I’ve blogged before about the importance (and absence) of a true lessons learned processes in emergency management. The current system of debriefs and action plans is something. But it’s not everything that we need.
One of the most primitive ways that we share information, and pass on important lessons, is in the form of stories. Admittedly that’s far less measurable than some RAG-rated entries in a database. But potentially it’s powerful.
My latest project is to collate staff experiences of response to an incident, but through less traditional mediums, their own artistic interpretations of their memories and then to collate that into a zine. It’s a bit of an experiment to see if there are different ways to tell the story of a response, rather than limit that to the narrow confines of a debrief and it’s report.
With that in mind, I set out last weekend to go to London’s largest zine collection for a bit of inspiration.
Along the way I stopped in to a bookshop and one of the recommended reads was The Silence by Don DeLillo. A short novella rather than a mighty tome.
Superbowl Sunday, 2022. A couple wait in their Manhattan apartment for their final dinner guests to arrive. The game is about it start. The missing guests’ flight from Paris should have landed by now.
Suddenly, screens go blank. Phones are dead. Is this the end of civilization? All anybody can do is wait.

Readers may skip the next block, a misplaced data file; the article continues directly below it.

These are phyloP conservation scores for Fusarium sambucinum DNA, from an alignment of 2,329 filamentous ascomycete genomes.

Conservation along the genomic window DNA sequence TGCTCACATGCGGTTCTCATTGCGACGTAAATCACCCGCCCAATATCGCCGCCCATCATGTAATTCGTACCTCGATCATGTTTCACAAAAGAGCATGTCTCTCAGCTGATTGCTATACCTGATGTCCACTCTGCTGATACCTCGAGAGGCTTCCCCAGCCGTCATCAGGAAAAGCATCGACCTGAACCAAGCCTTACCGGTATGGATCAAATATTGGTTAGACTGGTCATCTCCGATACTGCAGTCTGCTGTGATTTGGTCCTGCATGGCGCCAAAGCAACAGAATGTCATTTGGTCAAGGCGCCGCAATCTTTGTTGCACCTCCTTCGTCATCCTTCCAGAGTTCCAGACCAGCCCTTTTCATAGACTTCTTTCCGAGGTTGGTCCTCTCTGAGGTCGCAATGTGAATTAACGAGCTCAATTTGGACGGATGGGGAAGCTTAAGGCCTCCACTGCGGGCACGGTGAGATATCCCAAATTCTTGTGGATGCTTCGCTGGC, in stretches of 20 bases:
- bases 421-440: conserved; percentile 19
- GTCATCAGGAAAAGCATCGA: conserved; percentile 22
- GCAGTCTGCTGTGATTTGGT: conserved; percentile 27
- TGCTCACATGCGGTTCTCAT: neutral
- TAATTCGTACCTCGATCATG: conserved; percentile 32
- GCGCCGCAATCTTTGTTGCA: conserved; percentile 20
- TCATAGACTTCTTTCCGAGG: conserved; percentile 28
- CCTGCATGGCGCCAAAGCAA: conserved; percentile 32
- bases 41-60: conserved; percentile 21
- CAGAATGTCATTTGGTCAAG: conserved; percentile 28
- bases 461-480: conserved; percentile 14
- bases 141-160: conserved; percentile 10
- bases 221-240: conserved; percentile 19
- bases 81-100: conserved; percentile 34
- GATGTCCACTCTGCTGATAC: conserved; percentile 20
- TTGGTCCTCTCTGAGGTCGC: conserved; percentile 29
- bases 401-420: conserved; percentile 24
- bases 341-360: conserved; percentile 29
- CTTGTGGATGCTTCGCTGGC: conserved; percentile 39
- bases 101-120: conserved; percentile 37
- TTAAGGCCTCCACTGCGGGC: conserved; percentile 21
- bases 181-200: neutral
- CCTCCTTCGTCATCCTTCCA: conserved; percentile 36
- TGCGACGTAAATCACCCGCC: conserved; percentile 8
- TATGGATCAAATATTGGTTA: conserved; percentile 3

My interest was piqued.
However, I have some bad news. This was not an enjoyable read. Other than a few fleeting references to the situation (and it’s still unclear exactly what happened – cyber hacking? power loss? geomagnetic storm?) it wasn’t really about the incident. Worse, I’m not really clear what it was about. Or what message it was trying to convey.
Critics have lauded the book as ‘stylistic’. However, it feels like the author simply developed an algorithm to say the ‘right’ apocalyptic fiction words regardless of what order those words appear in, and at the expense of any kind of plot.
There is dialogue, but rarely are there conversations, just a series of loosely connected statements. I have never met anybody who speaks like this, and yet here are a collection of people who all do. I found it incredibly hard to read, so it was fortunate that it was short at just 144 pages.
I would not recommend this book. You can find a million better things to do.
The one positive; I learned a lesson to avoid this particular style of book, and I learned that lesson through the power of a story.